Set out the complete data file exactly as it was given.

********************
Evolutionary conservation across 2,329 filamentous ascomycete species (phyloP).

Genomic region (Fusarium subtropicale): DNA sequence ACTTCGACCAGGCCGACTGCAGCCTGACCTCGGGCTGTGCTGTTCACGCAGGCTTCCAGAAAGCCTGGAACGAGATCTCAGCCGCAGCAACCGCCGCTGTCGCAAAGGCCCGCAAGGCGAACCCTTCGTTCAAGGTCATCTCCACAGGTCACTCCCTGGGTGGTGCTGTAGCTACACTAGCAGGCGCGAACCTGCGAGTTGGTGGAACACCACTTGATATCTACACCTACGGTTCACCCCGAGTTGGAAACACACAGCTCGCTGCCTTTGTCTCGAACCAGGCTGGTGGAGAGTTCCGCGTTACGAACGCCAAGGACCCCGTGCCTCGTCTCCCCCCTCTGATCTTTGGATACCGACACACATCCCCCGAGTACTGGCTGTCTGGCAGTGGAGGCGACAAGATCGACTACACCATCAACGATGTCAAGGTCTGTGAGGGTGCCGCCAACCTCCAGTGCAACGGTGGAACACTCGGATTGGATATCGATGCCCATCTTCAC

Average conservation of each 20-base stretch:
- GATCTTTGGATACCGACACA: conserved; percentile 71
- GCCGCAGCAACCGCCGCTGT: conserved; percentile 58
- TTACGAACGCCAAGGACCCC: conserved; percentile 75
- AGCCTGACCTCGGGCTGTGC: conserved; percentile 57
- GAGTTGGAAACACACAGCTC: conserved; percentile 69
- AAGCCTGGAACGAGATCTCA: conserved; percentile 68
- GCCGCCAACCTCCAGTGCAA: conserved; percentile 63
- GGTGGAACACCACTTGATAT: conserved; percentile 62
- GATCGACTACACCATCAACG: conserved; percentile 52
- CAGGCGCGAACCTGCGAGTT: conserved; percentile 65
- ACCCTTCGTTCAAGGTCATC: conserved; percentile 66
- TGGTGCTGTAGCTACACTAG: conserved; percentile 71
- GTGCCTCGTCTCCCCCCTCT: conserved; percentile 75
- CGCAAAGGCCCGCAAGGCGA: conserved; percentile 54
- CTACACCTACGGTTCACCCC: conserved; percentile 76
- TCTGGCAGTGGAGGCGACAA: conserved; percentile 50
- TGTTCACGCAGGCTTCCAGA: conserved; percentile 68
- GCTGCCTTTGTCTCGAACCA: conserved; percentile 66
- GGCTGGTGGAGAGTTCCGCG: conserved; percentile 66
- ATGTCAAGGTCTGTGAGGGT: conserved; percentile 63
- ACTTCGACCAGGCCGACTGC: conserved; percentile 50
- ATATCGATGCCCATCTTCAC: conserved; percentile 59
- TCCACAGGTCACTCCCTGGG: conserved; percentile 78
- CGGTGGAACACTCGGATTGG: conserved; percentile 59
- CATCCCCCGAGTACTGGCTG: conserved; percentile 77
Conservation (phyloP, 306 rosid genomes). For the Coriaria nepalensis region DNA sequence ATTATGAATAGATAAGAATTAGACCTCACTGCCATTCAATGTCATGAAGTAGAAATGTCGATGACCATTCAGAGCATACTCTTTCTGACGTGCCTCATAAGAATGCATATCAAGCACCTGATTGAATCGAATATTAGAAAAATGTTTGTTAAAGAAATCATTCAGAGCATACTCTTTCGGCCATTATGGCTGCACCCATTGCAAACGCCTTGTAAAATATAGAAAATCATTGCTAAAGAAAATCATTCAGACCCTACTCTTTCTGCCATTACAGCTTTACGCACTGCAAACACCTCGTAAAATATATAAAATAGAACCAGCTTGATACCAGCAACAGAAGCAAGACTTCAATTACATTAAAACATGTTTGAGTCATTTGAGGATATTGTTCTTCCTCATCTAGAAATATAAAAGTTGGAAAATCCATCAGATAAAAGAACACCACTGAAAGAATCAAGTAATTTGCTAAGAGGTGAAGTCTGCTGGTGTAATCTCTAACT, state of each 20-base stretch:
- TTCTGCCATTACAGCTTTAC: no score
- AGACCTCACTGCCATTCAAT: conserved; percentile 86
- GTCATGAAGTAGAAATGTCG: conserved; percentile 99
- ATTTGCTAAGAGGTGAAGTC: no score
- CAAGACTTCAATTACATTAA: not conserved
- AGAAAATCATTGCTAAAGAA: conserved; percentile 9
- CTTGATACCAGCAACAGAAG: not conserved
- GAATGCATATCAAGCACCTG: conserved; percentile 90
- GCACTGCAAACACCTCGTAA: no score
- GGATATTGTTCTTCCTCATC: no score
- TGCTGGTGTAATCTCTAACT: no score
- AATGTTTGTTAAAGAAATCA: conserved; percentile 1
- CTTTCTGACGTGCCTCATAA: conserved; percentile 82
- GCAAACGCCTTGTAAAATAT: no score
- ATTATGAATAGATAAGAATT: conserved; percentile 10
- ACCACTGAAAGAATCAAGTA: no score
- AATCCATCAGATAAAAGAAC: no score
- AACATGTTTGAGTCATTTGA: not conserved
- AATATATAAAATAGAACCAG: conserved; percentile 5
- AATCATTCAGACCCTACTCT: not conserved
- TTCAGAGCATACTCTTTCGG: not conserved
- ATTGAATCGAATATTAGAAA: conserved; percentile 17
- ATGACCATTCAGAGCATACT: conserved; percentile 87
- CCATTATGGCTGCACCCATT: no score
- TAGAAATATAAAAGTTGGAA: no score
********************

Evolutionary conservation across 2,329 filamentous ascomycete species (phyloP).

Genomic region (Fusarium subtropicale): DNA sequence ACTTCGACCAGGCCGACTGCAGCCTGACCTCGGGCTGTGCTGTTCACGCAGGCTTCCAGAAAGCCTGGAACGAGATCTCAGCCGCAGCAACCGCCGCTGTCGCAAAGGCCCGCAAGGCGAACCCTTCGTTCAAGGTCATCTCCACAGGTCACTCCCTGGGTGGTGCTGTAGCTACACTAGCAGGCGCGAACCTGCGAGTTGGTGGAACACCACTTGATATCTACACCTACGGTTCACCCCGAGTTGGAAACACACAGCTCGCTGCCTTTGTCTCGAACCAGGCTGGTGGAGAGTTCCGCGTTACGAACGCCAAGGACCCCGTGCCTCGTCTCCCCCCTCTGATCTTTGGATACCGACACACATCCCCCGAGTACTGGCTGTCTGGCAGTGGAGGCGACAAGATCGACTACACCATCAACGATGTCAAGGTCTGTGAGGGTGCCGCCAACCTCCAGTGCAACGGTGGAACACTCGGATTGGATATCGATGCCCATCTTCAC

Average conservation of each 20-base stretch:
- GATCTTTGGATACCGACACA: conserved; percentile 71
- GCCGCAGCAACCGCCGCTGT: conserved; percentile 58
- TTACGAACGCCAAGGACCCC: conserved; percentile 75
- AGCCTGACCTCGGGCTGTGC: conserved; percentile 57
- GAGTTGGAAACACACAGCTC: conserved; percentile 69
- AAGCCTGGAACGAGATCTCA: conserved; percentile 68
- GCCGCCAACCTCCAGTGCAA: conserved; percentile 63
- GGTGGAACACCACTTGATAT: conserved; percentile 62
- GATCGACTACACCATCAACG: conserved; percentile 52
- CAGGCGCGAACCTGCGAGTT: conserved; percentile 65
- ACCCTTCGTTCAAGGTCATC: conserved; percentile 66
- TGGTGCTGTAGCTACACTAG: conserved; percentile 71
- GTGCCTCGTCTCCCCCCTCT: conserved; percentile 75
- CGCAAAGGCCCGCAAGGCGA: conserved; percentile 54
- CTACACCTACGGTTCACCCC: conserved; percentile 76
- TCTGGCAGTGGAGGCGACAA: conserved; percentile 50
- TGTTCACGCAGGCTTCCAGA: conserved; percentile 68
- GCTGCCTTTGTCTCGAACCA: conserved; percentile 66
- GGCTGGTGGAGAGTTCCGCG: conserved; percentile 66
- ATGTCAAGGTCTGTGAGGGT: conserved; percentile 63
- ACTTCGACCAGGCCGACTGC: conserved; percentile 50
- ATATCGATGCCCATCTTCAC: conserved; percentile 59
- TCCACAGGTCACTCCCTGGG: conserved; percentile 78
- CGGTGGAACACTCGGATTGG: conserved; percentile 59
- CATCCCCCGAGTACTGGCTG: conserved; percentile 77
Conservation (phyloP, 306 rosid genomes). For the Coriaria nepalensis region DNA sequence ATTATGAATAGATAAGAATTAGACCTCACTGCCATTCAATGTCATGAAGTAGAAATGTCGATGACCATTCAGAGCATACTCTTTCTGACGTGCCTCATAAGAATGCATATCAAGCACCTGATTGAATCGAATATTAGAAAAATGTTTGTTAAAGAAATCATTCAGAGCATACTCTTTCGGCCATTATGGCTGCACCCATTGCAAACGCCTTGTAAAATATAGAAAATCATTGCTAAAGAAAATCATTCAGACCCTACTCTTTCTGCCATTACAGCTTTACGCACTGCAAACACCTCGTAAAATATATAAAATAGAACCAGCTTGATACCAGCAACAGAAGCAAGACTTCAATTACATTAAAACATGTTTGAGTCATTTGAGGATATTGTTCTTCCTCATCTAGAAATATAAAAGTTGGAAAATCCATCAGATAAAAGAACACCACTGAAAGAATCAAGTAATTTGCTAAGAGGTGAAGTCTGCTGGTGTAATCTCTAACT, state of each 20-base stretch:
- TTCTGCCATTACAGCTTTAC: no score
- AGACCTCACTGCCATTCAAT: conserved; percentile 86
- GTCATGAAGTAGAAATGTCG: conserved; percentile 99
- ATTTGCTAAGAGGTGAAGTC: no score
- CAAGACTTCAATTACATTAA: not conserved
- AGAAAATCATTGCTAAAGAA: conserved; percentile 9
- CTTGATACCAGCAACAGAAG: not conserved
- GAATGCATATCAAGCACCTG: conserved; percentile 90
- GCACTGCAAACACCTCGTAA: no score
- GGATATTGTTCTTCCTCATC: no score
- TGCTGGTGTAATCTCTAACT: no score
- AATGTTTGTTAAAGAAATCA: conserved; percentile 1
- CTTTCTGACGTGCCTCATAA: conserved; percentile 82
- GCAAACGCCTTGTAAAATAT: no score
- ATTATGAATAGATAAGAATT: conserved; percentile 10
- ACCACTGAAAGAATCAAGTA: no score
- AATCCATCAGATAAAAGAAC: no score
- AACATGTTTGAGTCATTTGA: not conserved
- AATATATAAAATAGAACCAG: conserved; percentile 5
- AATCATTCAGACCCTACTCT: not conserved
- TTCAGAGCATACTCTTTCGG: not conserved
- ATTGAATCGAATATTAGAAA: conserved; percentile 17
- ATGACCATTCAGAGCATACT: conserved; percentile 87
- CCATTATGGCTGCACCCATT: no score
- TAGAAATATAAAAGTTGGAA: no score